IMF sees less severe global recession in 2020

  • Market: Crude oil, Emissions, Metals, Natural gas
  • 10/13/20

The global economy is likely to contract less severely this year as a result of the Covid-19 pandemic than previously expected, the IMF said today.

But nearly every major economy next year will still be below 2019 levels, the IMF said in its latest World Economic Outlook report, which projects that the global economy will shrink by 4.4pc this year.

The IMF in June was anticipating a sharper contraction of 4.9pc this year, but it has since changed the metrics it uses to evaluate economic activity. Under the new metrics, the revised projection is an upgrade of 0.8 percentage points from its previous forecast. The IMF forecasts the global economy to grow by 5.2pc in 2021.

The less downbeat forecast reflects a lower than forecast contraction in the US economy and the eurozone during the second quarter, which the IMF attributes to trillion-dollar stimulus packages that helped consumer demand rebound following relaxation in travel and economic activity imposed to contain the pandemic.

China's emergence from the economic downturn also proved stronger than expected. The report projects China's economic growth at 1.9pc this year and 8.2pc next year, marking the country as an outlier with a combined growth of more than 10pc in 2020-21. By contrast, every other major advanced and emerging economy is projected to shrink or record zero growth this year. IMF forecasts are widely used in modeling for key oil demand projections, including those of the IEA.

The IMF attributes China's fast recovery to a rebound in its exports, including of medical devices and equipment to support the shift to remote working.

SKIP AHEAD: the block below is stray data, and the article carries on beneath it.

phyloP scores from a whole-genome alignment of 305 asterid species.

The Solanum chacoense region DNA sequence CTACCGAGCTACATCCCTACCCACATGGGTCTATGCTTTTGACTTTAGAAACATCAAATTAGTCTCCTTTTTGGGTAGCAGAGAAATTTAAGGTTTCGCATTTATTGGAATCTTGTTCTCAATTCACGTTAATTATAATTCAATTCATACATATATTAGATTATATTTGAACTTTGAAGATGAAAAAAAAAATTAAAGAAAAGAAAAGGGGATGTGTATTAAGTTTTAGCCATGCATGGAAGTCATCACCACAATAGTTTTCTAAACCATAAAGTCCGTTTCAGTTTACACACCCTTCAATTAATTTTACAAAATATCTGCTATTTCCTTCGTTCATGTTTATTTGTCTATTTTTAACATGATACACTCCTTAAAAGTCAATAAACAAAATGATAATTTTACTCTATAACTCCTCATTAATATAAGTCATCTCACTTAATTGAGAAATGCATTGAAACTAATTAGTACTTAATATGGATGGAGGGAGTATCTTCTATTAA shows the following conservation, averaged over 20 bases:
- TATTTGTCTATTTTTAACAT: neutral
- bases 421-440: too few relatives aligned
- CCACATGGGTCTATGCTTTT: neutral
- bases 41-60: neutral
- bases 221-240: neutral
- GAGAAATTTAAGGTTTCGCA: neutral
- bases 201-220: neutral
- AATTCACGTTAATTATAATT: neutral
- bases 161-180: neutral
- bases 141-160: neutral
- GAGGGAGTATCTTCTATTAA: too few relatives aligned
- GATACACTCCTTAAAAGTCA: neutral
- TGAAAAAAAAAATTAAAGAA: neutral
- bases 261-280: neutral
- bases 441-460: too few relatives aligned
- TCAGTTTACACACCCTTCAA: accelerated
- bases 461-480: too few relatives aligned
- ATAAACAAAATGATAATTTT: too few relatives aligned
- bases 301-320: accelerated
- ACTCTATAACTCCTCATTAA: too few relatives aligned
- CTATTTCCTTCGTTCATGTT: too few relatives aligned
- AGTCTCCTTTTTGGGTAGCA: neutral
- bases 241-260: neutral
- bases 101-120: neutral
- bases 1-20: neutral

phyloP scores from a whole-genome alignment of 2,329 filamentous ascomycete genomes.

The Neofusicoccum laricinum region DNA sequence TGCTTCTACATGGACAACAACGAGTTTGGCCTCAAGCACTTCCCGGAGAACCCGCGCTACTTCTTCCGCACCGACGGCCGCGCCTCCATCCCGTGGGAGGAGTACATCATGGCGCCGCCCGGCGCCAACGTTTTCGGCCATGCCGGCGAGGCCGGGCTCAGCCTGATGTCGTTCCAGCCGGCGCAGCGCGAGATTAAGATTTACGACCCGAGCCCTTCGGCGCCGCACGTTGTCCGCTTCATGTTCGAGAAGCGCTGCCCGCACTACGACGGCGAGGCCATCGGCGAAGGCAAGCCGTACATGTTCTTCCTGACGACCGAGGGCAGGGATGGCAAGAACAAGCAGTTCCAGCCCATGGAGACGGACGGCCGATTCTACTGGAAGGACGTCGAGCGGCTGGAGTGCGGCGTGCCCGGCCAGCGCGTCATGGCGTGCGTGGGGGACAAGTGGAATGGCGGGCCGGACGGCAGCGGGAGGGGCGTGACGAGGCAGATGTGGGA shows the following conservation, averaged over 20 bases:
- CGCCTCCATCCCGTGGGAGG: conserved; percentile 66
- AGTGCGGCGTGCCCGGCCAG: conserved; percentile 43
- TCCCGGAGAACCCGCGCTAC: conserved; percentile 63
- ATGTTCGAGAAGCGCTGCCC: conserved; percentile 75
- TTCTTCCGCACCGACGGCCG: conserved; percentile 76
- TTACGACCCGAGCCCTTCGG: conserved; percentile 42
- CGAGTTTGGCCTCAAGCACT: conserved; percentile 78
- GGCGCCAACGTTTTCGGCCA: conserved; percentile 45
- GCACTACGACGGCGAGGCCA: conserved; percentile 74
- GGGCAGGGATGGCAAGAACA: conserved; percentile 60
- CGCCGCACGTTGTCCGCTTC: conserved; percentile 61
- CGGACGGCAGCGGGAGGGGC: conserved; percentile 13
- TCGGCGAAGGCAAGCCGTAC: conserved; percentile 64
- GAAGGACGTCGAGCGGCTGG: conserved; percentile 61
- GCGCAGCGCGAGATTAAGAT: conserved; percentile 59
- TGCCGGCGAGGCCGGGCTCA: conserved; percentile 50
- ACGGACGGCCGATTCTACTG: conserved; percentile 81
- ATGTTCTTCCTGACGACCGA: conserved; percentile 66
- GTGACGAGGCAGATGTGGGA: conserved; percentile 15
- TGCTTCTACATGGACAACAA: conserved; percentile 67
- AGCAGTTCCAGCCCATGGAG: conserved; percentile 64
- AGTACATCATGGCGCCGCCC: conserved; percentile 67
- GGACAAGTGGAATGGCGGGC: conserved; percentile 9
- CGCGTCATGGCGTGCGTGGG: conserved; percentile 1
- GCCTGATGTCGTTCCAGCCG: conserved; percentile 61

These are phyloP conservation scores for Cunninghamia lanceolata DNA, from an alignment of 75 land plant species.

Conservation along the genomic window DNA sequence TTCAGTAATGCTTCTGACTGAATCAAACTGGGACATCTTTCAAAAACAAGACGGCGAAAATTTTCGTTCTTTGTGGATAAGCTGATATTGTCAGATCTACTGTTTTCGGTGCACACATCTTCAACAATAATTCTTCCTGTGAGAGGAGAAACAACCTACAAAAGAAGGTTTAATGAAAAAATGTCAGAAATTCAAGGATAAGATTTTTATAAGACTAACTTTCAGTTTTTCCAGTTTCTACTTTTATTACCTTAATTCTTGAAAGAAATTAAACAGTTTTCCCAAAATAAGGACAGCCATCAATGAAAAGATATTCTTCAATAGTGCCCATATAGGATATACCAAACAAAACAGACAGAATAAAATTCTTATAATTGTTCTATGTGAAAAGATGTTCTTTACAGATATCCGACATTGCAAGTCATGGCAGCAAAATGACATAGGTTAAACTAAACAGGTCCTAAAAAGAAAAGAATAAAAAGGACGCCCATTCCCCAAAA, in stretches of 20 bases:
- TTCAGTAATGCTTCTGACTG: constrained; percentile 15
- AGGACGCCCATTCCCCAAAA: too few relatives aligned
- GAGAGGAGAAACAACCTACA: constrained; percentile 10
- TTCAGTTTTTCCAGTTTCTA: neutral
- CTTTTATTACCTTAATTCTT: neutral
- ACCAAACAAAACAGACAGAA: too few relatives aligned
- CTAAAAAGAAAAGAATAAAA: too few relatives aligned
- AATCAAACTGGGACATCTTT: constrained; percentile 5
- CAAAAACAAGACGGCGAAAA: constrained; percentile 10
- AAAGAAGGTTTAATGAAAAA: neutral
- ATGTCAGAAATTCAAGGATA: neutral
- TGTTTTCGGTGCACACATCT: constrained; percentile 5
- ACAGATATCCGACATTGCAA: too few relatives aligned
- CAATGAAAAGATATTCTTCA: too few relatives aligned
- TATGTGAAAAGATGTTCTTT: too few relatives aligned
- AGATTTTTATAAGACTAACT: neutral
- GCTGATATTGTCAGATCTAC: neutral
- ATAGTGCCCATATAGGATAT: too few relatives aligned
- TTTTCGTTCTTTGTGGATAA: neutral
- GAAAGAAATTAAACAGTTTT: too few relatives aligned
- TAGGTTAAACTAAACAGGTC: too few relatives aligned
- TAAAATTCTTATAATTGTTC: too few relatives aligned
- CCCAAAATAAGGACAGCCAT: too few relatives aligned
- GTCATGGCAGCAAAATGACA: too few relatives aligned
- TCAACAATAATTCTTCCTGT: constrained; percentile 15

The IMF expects the US economy to contract by 4.3pc this year and expand by 3.1pc in 2021. Almost every other economy in Europe, the western hemisphere, Asia Pacific and Africa is expected to follow a similar pattern — a sharp contraction this year followed by a recovery in 2021 that still leaves the economy smaller than in 2019.

The eurozone is expected to shrink by 8.3pc this year and grow by 5.2pc next year. India's economy is forecast to contract by 10pc this year and expand by 8.8pc next year.

The projected economic contraction for oil exporters in the Middle East and north Africa is 6pc this year, followed by a 3.3pc growth in 2021.

"The ascent out of this calamity is likely to be long, uneven, and highly uncertain," IMF director of research Gita Gopinath said.

As in its previous forecasts earlier this year, containing the pandemic is a key uncertain variable behind the forecast. "The virus is resurging, with localized lockdowns being re-instituted," Gopinath said. "If this worsens and prospects for treatments and vaccines deteriorate, the toll on economic activity would be severe."

An alternative outlook scenario, which assumes renewed lockdown measures to contain the pandemic, would result in a sharper global contraction this year and keep next year's growth to just above 2pc. An upside alternative scenario, which assumes early advances in treating the coronavirus and widespread availability of a vaccine, would add an additional 0.5 percentage points of growth in 2021.


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